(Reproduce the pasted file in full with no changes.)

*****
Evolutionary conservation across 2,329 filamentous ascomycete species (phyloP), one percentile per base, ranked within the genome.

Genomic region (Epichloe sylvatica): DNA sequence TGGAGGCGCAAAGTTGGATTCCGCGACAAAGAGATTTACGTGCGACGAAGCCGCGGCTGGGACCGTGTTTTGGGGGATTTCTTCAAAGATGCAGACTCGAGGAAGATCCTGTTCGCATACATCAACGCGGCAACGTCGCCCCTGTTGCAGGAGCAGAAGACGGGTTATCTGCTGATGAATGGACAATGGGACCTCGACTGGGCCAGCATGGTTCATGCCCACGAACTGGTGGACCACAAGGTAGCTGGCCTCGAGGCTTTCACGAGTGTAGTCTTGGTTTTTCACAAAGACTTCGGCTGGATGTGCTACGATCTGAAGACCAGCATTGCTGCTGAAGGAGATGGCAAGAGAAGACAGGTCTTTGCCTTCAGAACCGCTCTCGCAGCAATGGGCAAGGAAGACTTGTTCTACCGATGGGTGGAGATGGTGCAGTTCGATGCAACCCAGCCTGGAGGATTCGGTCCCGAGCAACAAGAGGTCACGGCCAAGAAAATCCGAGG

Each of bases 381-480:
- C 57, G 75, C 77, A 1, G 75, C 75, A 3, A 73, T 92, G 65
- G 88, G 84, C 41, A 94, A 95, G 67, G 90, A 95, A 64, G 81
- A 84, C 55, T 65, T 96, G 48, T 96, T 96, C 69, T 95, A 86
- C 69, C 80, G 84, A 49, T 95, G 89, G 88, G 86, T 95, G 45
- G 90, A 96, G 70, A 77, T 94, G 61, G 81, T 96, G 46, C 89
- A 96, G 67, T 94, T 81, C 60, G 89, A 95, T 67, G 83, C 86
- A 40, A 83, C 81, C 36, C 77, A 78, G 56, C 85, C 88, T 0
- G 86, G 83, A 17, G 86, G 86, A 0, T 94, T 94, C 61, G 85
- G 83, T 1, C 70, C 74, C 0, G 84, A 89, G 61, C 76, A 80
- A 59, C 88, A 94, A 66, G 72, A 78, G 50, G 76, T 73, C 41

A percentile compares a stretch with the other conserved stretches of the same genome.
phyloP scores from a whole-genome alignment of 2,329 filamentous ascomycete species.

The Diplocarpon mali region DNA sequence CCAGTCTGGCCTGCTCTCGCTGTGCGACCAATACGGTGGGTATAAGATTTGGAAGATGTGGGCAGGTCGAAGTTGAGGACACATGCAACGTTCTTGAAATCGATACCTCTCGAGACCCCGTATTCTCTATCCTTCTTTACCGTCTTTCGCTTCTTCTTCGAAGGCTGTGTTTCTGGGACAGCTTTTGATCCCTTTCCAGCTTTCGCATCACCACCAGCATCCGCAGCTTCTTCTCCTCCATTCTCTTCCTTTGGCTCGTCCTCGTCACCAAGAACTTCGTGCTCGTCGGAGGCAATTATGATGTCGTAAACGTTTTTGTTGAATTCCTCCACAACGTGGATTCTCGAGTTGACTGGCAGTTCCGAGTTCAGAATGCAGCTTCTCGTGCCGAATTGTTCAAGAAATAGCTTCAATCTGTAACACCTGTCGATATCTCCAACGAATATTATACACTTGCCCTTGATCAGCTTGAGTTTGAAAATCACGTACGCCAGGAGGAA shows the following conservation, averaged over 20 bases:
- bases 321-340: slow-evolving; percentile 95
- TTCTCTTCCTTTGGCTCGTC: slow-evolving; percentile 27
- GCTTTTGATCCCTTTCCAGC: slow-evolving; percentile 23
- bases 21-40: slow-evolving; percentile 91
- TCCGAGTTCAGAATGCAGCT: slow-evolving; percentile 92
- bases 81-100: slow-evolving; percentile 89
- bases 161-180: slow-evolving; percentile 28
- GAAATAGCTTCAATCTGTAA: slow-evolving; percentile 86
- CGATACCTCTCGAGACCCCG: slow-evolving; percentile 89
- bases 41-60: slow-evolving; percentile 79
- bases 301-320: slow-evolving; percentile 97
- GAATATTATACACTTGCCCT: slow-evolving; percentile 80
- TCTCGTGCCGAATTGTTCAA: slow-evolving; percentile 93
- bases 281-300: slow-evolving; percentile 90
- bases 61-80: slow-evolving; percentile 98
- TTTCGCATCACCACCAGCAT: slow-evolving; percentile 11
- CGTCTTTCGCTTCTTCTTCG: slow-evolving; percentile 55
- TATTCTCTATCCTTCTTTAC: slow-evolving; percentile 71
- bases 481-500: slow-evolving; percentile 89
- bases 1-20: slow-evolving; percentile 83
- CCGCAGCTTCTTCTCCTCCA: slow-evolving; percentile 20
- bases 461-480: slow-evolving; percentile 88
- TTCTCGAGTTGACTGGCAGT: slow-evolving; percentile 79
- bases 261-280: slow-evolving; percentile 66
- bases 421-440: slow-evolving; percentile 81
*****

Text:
Evolutionary conservation across 2,329 filamentous ascomycete species (phyloP), one percentile per base, ranked within the genome.

Genomic region (Epichloe sylvatica): DNA sequence TGGAGGCGCAAAGTTGGATTCCGCGACAAAGAGATTTACGTGCGACGAAGCCGCGGCTGGGACCGTGTTTTGGGGGATTTCTTCAAAGATGCAGACTCGAGGAAGATCCTGTTCGCATACATCAACGCGGCAACGTCGCCCCTGTTGCAGGAGCAGAAGACGGGTTATCTGCTGATGAATGGACAATGGGACCTCGACTGGGCCAGCATGGTTCATGCCCACGAACTGGTGGACCACAAGGTAGCTGGCCTCGAGGCTTTCACGAGTGTAGTCTTGGTTTTTCACAAAGACTTCGGCTGGATGTGCTACGATCTGAAGACCAGCATTGCTGCTGAAGGAGATGGCAAGAGAAGACAGGTCTTTGCCTTCAGAACCGCTCTCGCAGCAATGGGCAAGGAAGACTTGTTCTACCGATGGGTGGAGATGGTGCAGTTCGATGCAACCCAGCCTGGAGGATTCGGTCCCGAGCAACAAGAGGTCACGGCCAAGAAAATCCGAGG

Each of bases 381-480:
- C 57, G 75, C 77, A 1, G 75, C 75, A 3, A 73, T 92, G 65
- G 88, G 84, C 41, A 94, A 95, G 67, G 90, A 95, A 64, G 81
- A 84, C 55, T 65, T 96, G 48, T 96, T 96, C 69, T 95, A 86
- C 69, C 80, G 84, A 49, T 95, G 89, G 88, G 86, T 95, G 45
- G 90, A 96, G 70, A 77, T 94, G 61, G 81, T 96, G 46, C 89
- A 96, G 67, T 94, T 81, C 60, G 89, A 95, T 67, G 83, C 86
- A 40, A 83, C 81, C 36, C 77, A 78, G 56, C 85, C 88, T 0
- G 86, G 83, A 17, G 86, G 86, A 0, T 94, T 94, C 61, G 85
- G 83, T 1, C 70, C 74, C 0, G 84, A 89, G 61, C 76, A 80
- A 59, C 88, A 94, A 66, G 72, A 78, G 50, G 76, T 73, C 41

A percentile compares a stretch with the other conserved stretches of the same genome.
phyloP scores from a whole-genome alignment of 2,329 filamentous ascomycete species.

The Diplocarpon mali region DNA sequence CCAGTCTGGCCTGCTCTCGCTGTGCGACCAATACGGTGGGTATAAGATTTGGAAGATGTGGGCAGGTCGAAGTTGAGGACACATGCAACGTTCTTGAAATCGATACCTCTCGAGACCCCGTATTCTCTATCCTTCTTTACCGTCTTTCGCTTCTTCTTCGAAGGCTGTGTTTCTGGGACAGCTTTTGATCCCTTTCCAGCTTTCGCATCACCACCAGCATCCGCAGCTTCTTCTCCTCCATTCTCTTCCTTTGGCTCGTCCTCGTCACCAAGAACTTCGTGCTCGTCGGAGGCAATTATGATGTCGTAAACGTTTTTGTTGAATTCCTCCACAACGTGGATTCTCGAGTTGACTGGCAGTTCCGAGTTCAGAATGCAGCTTCTCGTGCCGAATTGTTCAAGAAATAGCTTCAATCTGTAACACCTGTCGATATCTCCAACGAATATTATACACTTGCCCTTGATCAGCTTGAGTTTGAAAATCACGTACGCCAGGAGGAA shows the following conservation, averaged over 20 bases:
- bases 321-340: slow-evolving; percentile 95
- TTCTCTTCCTTTGGCTCGTC: slow-evolving; percentile 27
- GCTTTTGATCCCTTTCCAGC: slow-evolving; percentile 23
- bases 21-40: slow-evolving; percentile 91
- TCCGAGTTCAGAATGCAGCT: slow-evolving; percentile 92
- bases 81-100: slow-evolving; percentile 89
- bases 161-180: slow-evolving; percentile 28
- GAAATAGCTTCAATCTGTAA: slow-evolving; percentile 86
- CGATACCTCTCGAGACCCCG: slow-evolving; percentile 89
- bases 41-60: slow-evolving; percentile 79
- bases 301-320: slow-evolving; percentile 97
- GAATATTATACACTTGCCCT: slow-evolving; percentile 80
- TCTCGTGCCGAATTGTTCAA: slow-evolving; percentile 93
- bases 281-300: slow-evolving; percentile 90
- bases 61-80: slow-evolving; percentile 98
- TTTCGCATCACCACCAGCAT: slow-evolving; percentile 11
- CGTCTTTCGCTTCTTCTTCG: slow-evolving; percentile 55
- TATTCTCTATCCTTCTTTAC: slow-evolving; percentile 71
- bases 481-500: slow-evolving; percentile 89
- bases 1-20: slow-evolving; percentile 83
- CCGCAGCTTCTTCTCCTCCA: slow-evolving; percentile 20
- bases 461-480: slow-evolving; percentile 88
- TTCTCGAGTTGACTGGCAGT: slow-evolving; percentile 79
- bases 261-280: slow-evolving; percentile 66
- bases 421-440: slow-evolving; percentile 81